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CsdA, a cold-shock RNA helicase from Escherichia coli, is involved in the biogenesis of 50S ribosomal subunit

By Julie Charollais, Marc Dreyfus and Isabelle Iost


CsdA, a DEAD-box protein from Escherichia coli, has been proposed to participate in a variety of processes, such as translation initiation, gene regulation after cold-shock, mRNA decay and biogenesis of the small ribosomal subunit. Whether the protein really plays a direct role in these multiple processes is however, not clear. Here, we show that CsdA is involved in the biogenesis of the large rather than the small ribosomal subunit. Deletion of the csdA gene leads to a deficit in free 50S subunits at low temperatures and to the accumulation of a new particle sedimenting around 40S. Analysis of the RNA and protein contents of this particle indicates that it corresponds to a mis-assembled large subunit. Sucrose gradient fractionation shows that in wild-type cells CsdA associates mainly with a pre50S particle. Presumably the RNA helicase activity of CsdA permits a structural rearrangement during 50S biogenesis at low temperature. We showed previously that SrmB, another DEAD-box RNA helicase, is also involved in 50S assembly in E.coli. Our results suggest that CsdA is required at a later step than SrmB. However, over-expression of CsdA corrects the ribosome defect of the srmB-deleted strain, indicating that some functional overlap exists between the two proteins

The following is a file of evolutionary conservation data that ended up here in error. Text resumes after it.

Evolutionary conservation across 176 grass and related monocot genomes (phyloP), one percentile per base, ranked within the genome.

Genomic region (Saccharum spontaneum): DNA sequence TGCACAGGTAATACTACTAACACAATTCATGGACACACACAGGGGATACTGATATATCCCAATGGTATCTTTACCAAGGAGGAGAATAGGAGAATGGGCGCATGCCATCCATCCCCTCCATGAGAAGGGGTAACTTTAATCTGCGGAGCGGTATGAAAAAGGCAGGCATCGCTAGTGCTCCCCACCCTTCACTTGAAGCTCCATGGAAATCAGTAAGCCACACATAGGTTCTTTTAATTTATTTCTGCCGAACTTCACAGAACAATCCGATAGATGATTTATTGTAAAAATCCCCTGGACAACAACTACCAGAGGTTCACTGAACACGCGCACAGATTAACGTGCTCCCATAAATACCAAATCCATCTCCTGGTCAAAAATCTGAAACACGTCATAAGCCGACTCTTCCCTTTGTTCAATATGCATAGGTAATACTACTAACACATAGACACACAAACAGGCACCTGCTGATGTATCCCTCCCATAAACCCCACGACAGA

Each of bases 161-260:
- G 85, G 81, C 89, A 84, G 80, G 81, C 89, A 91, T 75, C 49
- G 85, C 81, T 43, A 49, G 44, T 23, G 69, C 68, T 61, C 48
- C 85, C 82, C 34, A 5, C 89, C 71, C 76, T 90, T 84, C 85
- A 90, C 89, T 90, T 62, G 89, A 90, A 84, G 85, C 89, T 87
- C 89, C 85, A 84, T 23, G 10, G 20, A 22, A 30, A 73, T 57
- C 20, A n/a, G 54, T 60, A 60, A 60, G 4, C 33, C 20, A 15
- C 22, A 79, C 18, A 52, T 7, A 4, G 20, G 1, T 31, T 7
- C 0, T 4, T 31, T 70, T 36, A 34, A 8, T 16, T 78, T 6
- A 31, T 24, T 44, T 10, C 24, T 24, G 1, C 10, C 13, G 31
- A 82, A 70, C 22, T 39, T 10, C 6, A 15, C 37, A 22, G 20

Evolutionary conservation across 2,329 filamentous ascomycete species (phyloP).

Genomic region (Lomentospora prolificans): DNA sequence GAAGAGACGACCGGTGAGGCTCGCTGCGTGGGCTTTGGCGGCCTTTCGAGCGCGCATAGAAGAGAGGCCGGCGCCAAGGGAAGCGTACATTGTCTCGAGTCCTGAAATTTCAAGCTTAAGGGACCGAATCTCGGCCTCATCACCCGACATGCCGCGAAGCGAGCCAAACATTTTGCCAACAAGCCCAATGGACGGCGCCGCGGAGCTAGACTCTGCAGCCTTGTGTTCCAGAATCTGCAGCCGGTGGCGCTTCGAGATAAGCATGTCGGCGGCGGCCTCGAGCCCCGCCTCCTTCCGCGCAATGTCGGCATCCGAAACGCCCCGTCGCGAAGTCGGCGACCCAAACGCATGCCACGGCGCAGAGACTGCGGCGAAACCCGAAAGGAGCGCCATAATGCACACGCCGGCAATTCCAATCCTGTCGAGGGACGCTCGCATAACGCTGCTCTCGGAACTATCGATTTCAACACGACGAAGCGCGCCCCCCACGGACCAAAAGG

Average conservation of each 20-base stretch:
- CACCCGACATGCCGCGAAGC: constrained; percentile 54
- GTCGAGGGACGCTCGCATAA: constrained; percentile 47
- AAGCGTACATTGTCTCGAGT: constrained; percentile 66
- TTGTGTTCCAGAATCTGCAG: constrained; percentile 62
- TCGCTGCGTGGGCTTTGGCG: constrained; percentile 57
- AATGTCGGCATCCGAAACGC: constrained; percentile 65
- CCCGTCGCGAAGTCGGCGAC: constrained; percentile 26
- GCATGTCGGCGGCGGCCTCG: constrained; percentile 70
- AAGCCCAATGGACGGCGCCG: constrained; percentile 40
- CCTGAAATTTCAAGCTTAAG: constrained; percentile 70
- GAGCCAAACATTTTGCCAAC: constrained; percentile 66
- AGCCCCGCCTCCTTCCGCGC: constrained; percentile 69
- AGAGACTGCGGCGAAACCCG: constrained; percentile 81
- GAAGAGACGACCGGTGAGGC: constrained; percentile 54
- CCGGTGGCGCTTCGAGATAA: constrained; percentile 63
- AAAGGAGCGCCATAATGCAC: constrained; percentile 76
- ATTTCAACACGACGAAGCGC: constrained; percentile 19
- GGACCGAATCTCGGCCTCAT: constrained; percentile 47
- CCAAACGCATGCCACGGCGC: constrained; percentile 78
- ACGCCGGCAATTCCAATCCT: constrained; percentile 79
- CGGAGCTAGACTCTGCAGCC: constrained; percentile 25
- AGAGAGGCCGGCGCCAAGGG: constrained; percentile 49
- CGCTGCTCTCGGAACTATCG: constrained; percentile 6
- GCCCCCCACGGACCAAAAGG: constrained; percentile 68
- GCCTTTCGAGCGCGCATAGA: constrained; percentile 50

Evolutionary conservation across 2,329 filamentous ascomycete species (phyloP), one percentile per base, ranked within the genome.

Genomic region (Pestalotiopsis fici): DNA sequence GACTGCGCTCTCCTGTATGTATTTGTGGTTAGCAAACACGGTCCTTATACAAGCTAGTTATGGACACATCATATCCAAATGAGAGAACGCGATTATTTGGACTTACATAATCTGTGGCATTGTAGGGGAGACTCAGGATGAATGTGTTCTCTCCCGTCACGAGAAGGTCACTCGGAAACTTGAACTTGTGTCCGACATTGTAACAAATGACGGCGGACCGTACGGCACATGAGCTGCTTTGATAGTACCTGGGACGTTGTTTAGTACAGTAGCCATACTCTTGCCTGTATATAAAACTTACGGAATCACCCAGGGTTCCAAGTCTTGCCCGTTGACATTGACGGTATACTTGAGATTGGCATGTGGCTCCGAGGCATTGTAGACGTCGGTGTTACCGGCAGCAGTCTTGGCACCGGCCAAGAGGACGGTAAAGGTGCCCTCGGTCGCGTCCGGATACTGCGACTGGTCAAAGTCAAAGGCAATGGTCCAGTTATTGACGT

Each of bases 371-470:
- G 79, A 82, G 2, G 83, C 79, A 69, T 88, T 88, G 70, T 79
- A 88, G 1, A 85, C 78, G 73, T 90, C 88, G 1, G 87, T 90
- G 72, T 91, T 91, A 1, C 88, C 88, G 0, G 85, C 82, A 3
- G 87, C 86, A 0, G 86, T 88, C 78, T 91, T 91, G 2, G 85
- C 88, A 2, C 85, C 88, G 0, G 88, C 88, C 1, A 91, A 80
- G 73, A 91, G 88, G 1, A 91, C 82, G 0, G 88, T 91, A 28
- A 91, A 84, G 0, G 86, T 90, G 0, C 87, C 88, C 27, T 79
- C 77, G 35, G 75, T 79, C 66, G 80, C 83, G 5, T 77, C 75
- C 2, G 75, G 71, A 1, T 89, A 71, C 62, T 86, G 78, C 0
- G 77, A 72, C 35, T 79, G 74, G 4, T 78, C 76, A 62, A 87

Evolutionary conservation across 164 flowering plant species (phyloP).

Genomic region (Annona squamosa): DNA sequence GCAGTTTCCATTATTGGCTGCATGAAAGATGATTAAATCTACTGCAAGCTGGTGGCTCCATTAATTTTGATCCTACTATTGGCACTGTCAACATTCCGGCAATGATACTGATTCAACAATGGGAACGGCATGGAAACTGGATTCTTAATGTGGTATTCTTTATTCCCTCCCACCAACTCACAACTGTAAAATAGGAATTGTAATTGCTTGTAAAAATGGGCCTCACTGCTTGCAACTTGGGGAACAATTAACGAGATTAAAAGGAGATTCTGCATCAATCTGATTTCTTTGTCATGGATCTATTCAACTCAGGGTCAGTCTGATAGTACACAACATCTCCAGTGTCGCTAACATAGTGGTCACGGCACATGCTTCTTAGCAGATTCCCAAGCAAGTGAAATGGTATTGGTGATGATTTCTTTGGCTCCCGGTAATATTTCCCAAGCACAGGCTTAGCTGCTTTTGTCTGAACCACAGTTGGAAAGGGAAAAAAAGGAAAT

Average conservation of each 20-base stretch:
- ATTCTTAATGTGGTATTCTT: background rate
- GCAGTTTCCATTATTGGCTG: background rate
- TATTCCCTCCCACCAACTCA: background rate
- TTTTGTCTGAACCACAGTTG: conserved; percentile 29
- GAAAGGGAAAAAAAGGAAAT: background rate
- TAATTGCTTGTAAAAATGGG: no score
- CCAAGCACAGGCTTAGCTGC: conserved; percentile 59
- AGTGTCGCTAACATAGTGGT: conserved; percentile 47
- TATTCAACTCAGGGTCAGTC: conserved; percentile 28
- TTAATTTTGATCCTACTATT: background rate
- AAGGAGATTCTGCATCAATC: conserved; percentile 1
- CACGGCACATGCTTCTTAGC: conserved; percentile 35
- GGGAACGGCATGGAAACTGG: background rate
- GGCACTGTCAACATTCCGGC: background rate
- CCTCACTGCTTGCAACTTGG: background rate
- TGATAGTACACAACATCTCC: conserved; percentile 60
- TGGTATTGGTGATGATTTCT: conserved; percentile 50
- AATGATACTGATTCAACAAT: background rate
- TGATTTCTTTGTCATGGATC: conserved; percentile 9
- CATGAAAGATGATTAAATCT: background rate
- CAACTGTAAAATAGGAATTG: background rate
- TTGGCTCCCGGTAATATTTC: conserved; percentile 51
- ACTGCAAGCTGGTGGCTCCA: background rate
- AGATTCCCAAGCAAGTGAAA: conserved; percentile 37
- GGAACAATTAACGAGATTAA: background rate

Topics: Articles
Publisher: Oxford University Press
Year: 2004
DOI identifier: 10.1093/nar/gkh603
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Provided by: PubMed Central
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